Luxurious interior designs are often seen as the ultimate in ‘brown’ design. There is a definite green style that has made its way into the sector, and while its modernity and simplicity is a breath of fresh air, it is important for designers to understand and convey to clients that environmentally responsible design is not stuck following one particular aesthetic.
The recently-completed Independente Hostel and Suites located in Lisbon, Portugal emphasizes this point. This mish-mash of what could be described as ‘trash and treasure’ manages is home to an interior design that has its own class and style.
The building functions as a hostel, or travellers’ dormitory, that mixes the luxury and affluence of the building itself – it was originally the mansion of a former Swiss Ambassador – with the low-budget whimsy of particleboard bunk beds, reclaimed wood interior architecture and mismatched furnishings.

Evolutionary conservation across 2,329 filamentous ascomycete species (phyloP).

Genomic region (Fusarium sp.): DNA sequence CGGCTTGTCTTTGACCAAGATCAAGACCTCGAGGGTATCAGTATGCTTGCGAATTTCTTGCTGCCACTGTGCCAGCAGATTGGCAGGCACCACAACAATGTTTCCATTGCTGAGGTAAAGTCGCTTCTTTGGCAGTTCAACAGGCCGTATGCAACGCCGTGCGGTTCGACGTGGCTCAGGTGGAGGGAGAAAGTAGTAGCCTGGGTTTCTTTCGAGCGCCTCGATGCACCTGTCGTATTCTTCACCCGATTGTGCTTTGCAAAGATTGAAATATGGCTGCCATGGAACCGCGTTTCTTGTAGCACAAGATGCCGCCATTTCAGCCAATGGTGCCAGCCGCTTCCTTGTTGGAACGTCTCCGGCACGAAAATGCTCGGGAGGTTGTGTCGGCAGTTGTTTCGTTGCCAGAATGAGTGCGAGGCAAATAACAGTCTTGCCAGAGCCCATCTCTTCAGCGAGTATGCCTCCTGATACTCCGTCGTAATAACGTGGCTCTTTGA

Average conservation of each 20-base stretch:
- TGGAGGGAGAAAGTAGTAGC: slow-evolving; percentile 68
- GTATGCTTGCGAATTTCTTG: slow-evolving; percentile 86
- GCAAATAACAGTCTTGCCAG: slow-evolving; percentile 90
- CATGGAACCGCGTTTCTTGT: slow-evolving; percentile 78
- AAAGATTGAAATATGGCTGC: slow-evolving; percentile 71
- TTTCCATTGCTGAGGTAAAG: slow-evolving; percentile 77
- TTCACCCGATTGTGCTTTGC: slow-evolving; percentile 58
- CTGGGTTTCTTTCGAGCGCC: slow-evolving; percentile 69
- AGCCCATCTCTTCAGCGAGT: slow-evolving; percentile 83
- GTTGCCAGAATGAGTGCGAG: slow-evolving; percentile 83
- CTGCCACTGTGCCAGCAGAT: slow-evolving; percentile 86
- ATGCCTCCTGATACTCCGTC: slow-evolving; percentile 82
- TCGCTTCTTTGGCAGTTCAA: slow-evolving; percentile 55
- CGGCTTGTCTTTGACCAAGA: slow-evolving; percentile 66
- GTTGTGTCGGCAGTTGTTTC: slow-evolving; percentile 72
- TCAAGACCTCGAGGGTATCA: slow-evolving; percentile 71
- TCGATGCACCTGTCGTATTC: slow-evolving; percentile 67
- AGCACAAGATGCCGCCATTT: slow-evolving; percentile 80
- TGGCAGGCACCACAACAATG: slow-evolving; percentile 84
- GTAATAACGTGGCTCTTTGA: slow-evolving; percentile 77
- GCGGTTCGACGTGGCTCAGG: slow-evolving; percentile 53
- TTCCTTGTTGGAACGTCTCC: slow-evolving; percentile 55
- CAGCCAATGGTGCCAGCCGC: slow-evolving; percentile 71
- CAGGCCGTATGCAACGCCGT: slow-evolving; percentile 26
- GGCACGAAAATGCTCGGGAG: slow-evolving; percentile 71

The building itself is a low-embodied energy construct given the fact that much of the interiors are reclaimed and the building itself minimally redeveloped.
A total of 13 dorm rooms cater to 108 beds, which means the building space is not only functional and efficient, it is also highly affordable.
The mix of luxury and thrift is epitomised through the juxtaposition of raw wood bedding and the stark white molded ceilings, which combine to create a space that is elegant yet comfortable.
The proprietors say their goal is to “bring the Lisboetas back to a domain that was historically inhabited by previous generations some decades ago: the world of hospitality, in this case in the shape of a hostel.”
This fusion of old and new world strikes a perfect balance, allowing neither garish luxury nor spartan modesty to dominate the space.
The key element to take away from this example is that being energy efficient, sustainable and environmentally responsible does not automatically limit aesthetic opportunities. Green design is a mentality and a practice, not a style.
When the notion of green design is pigeonholed, design opportunities are missed and innovation is lost.